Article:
Last week 17 people were arrested for grounding a privately chartered ‘ghost flight' at Stansted airport, which would have forcibly deported dozens of people to Nigeria and Ghana. Vistra Greenaway-Harvey looks the effects of mass deportation, in relation particularly to a recent mass deportation to Jamaica.
Ejecting large numbers of migrants, some of whom have built lives in the UK over many years and others with open asylum claims, is nothing new. Just a few weeks ago on 8 March 2017, so largely buried by news of the budget and International Women’s Day, 32 Jamaicans were expelled from the UK
. Sent on ‘ghost flight’ from Gatwick, some of these returnees left the UK as quietly as they came. For some, their deportation was the consequence for overstaying their visa or another violation of Britain’s immigration laws. Others were deported for criminal activity ranging from petty theft to drug dealing.
Notwithstanding debates about ‘illegal immigration’ and the impact and ethics of immigration more generally, mass deportation as a method to reduce numbers carries large social and legal ramifications and is potentially unsafe. As Ewing of the American Immigration Council notes: “the mass-deportation strategy is a last-ditch effort to enforce an immigration system that has been broken for decades.”
He also highlights a host of economic disadvantages of this form of expulsion. In the UK, considering this deportation to Jamaica, Shadow Home Secretary Dianne Abbott outlined that mass deportations are a “brutal response” to “immigration panic.”
During this political hysteria, Abbott affirms, that the safety and wellbeing of the deportees can be overlooked with many returning to unsafe environments. A particular concern for those on the 8 March flight is the endemic culture of homophobia in Jamaica. However, there are broader issues of violence in the country and discrimination towards returnees. To address these issues, Jamaican authorities and non-governmental organisations such as the National Organisation for Deported Migrants (NODM), are collaborating to minimise the difficulties and discrimination
returnees could face, though the success of such initiatives is unclear. Since 2008, the UK has invested around £5 million in resettlement projects
in Jamaica alone.
The reality is that migrants who entered the UK as young as four years old, and others that have spent several decades here, will be among those deported. Some people will face a situation in which they are forced to return to a country where they have no family or friends, and must assimilate into a culture that is foreign to them.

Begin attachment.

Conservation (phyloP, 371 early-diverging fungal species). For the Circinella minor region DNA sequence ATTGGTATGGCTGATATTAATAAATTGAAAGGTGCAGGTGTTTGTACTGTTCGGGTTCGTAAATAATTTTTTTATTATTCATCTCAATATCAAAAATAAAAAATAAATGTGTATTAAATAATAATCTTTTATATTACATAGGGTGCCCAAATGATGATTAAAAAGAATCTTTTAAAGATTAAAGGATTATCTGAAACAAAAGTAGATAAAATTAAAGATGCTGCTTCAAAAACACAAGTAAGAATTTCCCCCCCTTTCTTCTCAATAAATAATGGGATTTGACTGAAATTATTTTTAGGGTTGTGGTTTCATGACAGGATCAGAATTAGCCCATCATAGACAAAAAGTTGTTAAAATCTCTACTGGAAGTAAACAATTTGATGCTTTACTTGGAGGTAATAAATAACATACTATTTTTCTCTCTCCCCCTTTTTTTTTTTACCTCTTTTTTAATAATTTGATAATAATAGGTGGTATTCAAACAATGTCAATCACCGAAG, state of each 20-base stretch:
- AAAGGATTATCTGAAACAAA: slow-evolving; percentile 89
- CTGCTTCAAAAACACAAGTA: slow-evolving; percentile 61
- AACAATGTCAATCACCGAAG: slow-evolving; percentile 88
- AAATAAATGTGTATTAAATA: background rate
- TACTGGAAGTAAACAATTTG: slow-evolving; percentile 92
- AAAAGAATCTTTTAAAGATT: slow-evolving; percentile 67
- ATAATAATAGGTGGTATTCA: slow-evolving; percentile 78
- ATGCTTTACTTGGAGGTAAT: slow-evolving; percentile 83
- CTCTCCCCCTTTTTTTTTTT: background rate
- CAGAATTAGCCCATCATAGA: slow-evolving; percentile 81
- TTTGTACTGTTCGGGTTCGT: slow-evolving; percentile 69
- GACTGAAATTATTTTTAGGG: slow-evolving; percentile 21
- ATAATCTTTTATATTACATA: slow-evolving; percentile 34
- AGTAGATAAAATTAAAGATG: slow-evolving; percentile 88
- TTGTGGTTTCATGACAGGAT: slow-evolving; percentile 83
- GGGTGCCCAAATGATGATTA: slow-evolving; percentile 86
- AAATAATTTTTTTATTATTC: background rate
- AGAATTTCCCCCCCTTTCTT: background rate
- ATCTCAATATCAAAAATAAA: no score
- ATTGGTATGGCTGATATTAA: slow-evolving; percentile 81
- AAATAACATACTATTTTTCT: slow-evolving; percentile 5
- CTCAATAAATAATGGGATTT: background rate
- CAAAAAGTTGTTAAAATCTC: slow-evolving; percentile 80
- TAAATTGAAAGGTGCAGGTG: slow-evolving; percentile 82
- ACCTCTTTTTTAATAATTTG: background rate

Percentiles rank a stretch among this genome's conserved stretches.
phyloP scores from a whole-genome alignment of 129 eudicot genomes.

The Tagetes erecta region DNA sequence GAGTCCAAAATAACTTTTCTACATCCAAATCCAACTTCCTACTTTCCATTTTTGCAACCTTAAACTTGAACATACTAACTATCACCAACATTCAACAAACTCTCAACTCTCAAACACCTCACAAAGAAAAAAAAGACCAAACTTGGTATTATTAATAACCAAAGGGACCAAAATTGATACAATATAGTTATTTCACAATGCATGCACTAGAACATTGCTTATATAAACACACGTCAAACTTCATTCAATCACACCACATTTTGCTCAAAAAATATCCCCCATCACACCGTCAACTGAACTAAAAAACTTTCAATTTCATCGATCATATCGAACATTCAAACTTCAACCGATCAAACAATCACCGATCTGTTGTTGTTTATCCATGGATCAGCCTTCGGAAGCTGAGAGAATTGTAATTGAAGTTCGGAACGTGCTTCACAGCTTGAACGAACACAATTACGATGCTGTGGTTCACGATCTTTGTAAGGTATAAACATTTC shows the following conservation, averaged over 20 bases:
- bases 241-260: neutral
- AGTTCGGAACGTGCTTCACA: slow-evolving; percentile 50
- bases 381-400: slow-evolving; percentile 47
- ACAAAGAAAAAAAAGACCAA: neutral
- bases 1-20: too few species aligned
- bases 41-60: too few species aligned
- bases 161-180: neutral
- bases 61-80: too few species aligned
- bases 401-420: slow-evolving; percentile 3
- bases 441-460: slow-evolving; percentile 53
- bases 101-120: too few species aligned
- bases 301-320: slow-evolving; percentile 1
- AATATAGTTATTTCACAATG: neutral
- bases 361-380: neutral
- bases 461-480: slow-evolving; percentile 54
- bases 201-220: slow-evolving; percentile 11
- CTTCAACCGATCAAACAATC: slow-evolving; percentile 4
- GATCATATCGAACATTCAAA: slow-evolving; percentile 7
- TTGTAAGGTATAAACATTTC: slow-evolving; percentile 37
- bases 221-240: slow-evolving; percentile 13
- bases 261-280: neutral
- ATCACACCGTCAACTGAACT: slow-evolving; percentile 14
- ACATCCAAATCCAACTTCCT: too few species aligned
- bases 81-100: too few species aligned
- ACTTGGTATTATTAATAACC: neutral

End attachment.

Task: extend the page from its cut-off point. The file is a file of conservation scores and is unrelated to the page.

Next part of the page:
Pressures to fill private planes and the involvement of several private sector firms can give rise to questionable practices in the handling and processing deportees. Who is there to check that people are treated humanely? Campaigners say that hiding brutality and inhumane treatment from the general public is the very point of ‘ghost flights’. Meanwhile the Jamaican authorities appear to take a deferential approach, not even questioning fundamental matters of fact. When asked “how certain are the [Jamaican] authorities that those [deported] persons are in fact Jamaicans?” by CVM news, the Jamaican Assistant Police Commissioner for area 4, Devon Watkis,
responded that he imagined UK representatives “would have done due diligence from that point.”
Far from being straight forward, however, whether or not an individual should be deported can be a complex legal issue. One woman scheduled to be on the 8 March flight turned to crowdfunding
to support her legal battle against deportation. After 25 years in the UK, indefinite leave to remain and three British children to care for (including one with a serious illness) Sophia was detained in Yarl’s Wood Immigration Removal Centre
and set to be deported despite a pending appeal. It was only as a result of her campaign gaining so much support that she was able to contest her fate
. Her case is indicative of the lengths deportees need to go to even to gain access to justice, which becomes ever more illusive following deportation. Sophia’s case is not anomalous. As Corporate Watch outlines,
there are many potential human rights breaches associated with mass deportations. Most significantly, that they contravene Protocol No. 4 to the Convention for the Protection of Human Rights and Fundamental Freedoms (ECHR), which prohibits the “collective expulsion of aliens.” Although the UK has not ratified this protocol, that these flights occur when individuals are in various stages of legal processes and can include violent treatment gives rise to concerns they may breach other rights guaranteed by the ECHR. There is certainly an implication for the right to a private and family life secured under article 8 of the ECHR. These deportations separate families irrespective of the well-publicised social effects. The children of parents who have been deported are more at risk of “psychological trauma, material hardship, residential instability, family dissolution, [and] increased use of public benefits and, among boys, aggression.”
Furthermore, given the frequency of these ghost deportations to Jamaica (twice in the past six months), and the 110 other Jamaicans deported
from the UK on commercial flights since September 2016, the subtle effects on the large British-Jamaican community requires assessment. The Jamaica Observer links these deportations to Jamaican Minister Andrew Holness’ refusal to build a prison on the island to house the 300 Jamaican prisoners in the UK and the British High Commissioner affirms
that the returnees are criminals and immigration offenders. Still, the broader diaspora community is affected by these deportations. Arguably, they reinforce the ‘otherness’ of migrants in UK society at a time of growing far-right extremism. These are troubling times, and the least the UK Government can do is weather them with integrity and legality on its side.